The second issue is the Supreme Court's "anti-commandeering" doctrine, which prohibits the federal government from dictating policies to states whether money is involved or not. That was the reason why President Donald Trump couldn't order states to "reopen" after the early stages of the COVID-19 pandemic had passed, leaving him to rage on Twitter while governors mostly stayed in charge of state-level pandemic policies. It's also the reason why the Supreme Court recently struck down a 1992 law that effectively banned sports betting in most of the country.

So these lawsuits speak directly to how much control the federal government will be able to exert over state tax policies in the coming years. Under the terms of the American Rescue Plan, states would be barred from reducing taxes through 2024.

That has potentially momentous consequences for a state like Arizona, where the Republican governor is pushing for a total overhaul of the state's personal income tax code to create a flat tax of 2.5 percent. That would give a tax cut to all taxpayers in the state—the lowest of the state's four tax tiers currently is 2.59 percent, while the highest is 8 percent.

Set aside the debate over the merits of those particular tax rates—a debate that continues to rage in the state Capitol, where one vote could swing the bill's passage. Is this a decision that should be made in Phoenix or in Washington, D.C.? That's the question that will be in front of federal courts in the coming months.

"Federal lawmakers have put their state counterparts in an impossible spot, forced to budget under significant uncertainty surrounding an expansive claim of federal power," writes Jared Walczak, a vice president in charge of state projects for The Tax Foundation.

The Treasury Department issued some guidance last month that clarifies a bit of the state bailout provisions, but Walczak says it hardly goes far enough. And it isn't just major overhauls like the one proposed in Arizona that could be affected. Normal policymaking at the state level could be impacted too.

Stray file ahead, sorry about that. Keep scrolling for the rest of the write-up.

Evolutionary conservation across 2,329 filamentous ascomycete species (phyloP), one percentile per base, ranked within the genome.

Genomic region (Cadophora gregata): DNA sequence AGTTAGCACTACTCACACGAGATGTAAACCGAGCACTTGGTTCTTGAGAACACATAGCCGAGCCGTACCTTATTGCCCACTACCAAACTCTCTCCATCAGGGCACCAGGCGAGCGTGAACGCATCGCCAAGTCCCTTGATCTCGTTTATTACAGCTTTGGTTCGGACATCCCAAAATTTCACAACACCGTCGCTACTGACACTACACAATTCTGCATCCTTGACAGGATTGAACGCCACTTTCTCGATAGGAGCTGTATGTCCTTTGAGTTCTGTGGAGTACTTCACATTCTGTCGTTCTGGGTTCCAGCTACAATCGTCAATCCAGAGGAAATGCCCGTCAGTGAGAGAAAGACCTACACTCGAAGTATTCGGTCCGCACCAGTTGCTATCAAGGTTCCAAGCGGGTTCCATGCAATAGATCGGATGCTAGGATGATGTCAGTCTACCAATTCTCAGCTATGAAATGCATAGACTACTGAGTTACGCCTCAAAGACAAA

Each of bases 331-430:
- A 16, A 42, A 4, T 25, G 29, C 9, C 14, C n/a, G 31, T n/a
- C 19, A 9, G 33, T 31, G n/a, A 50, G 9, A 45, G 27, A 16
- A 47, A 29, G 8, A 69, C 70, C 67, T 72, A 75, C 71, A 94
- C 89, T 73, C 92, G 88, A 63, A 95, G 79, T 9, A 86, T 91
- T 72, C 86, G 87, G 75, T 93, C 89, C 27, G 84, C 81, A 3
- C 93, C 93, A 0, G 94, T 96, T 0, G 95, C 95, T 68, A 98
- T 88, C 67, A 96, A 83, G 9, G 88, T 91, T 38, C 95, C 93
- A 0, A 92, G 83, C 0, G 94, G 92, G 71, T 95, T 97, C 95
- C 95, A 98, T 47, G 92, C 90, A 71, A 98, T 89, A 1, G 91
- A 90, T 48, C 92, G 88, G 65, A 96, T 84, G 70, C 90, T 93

"Imagine if, for instance, a state reduces the size of its drug enforcement budget within law enforcement and corrections agencies following the legalization of marijuana," Walczak suggests. "At the same time, suppose that the Department of Corrections uses federal dollars to treat coronavirus cases in prisons, or the Department of State Police uses funding to offset salaries or provide supplemental pay for officers. In neither case would these federally financed expenditures in any way offset the savings from reduced drug enforcement, yet it appears that the federal government would prohibit using these savings to help finance a tax reduction, since they coexist in the same department or agency."

It's possible that the federal government will simply decline to go after states that break the rules created by the American Rescue Plans. And it's possible that courts will strike down this overly broad attempt at dictating state policy. But it's also possible that state governments will be hamstrung for the next several years by a bailout they didn't need in the first place.

NEXT: Novavax Vaccine 100% Effective Against Both Moderate and Severe COVID-19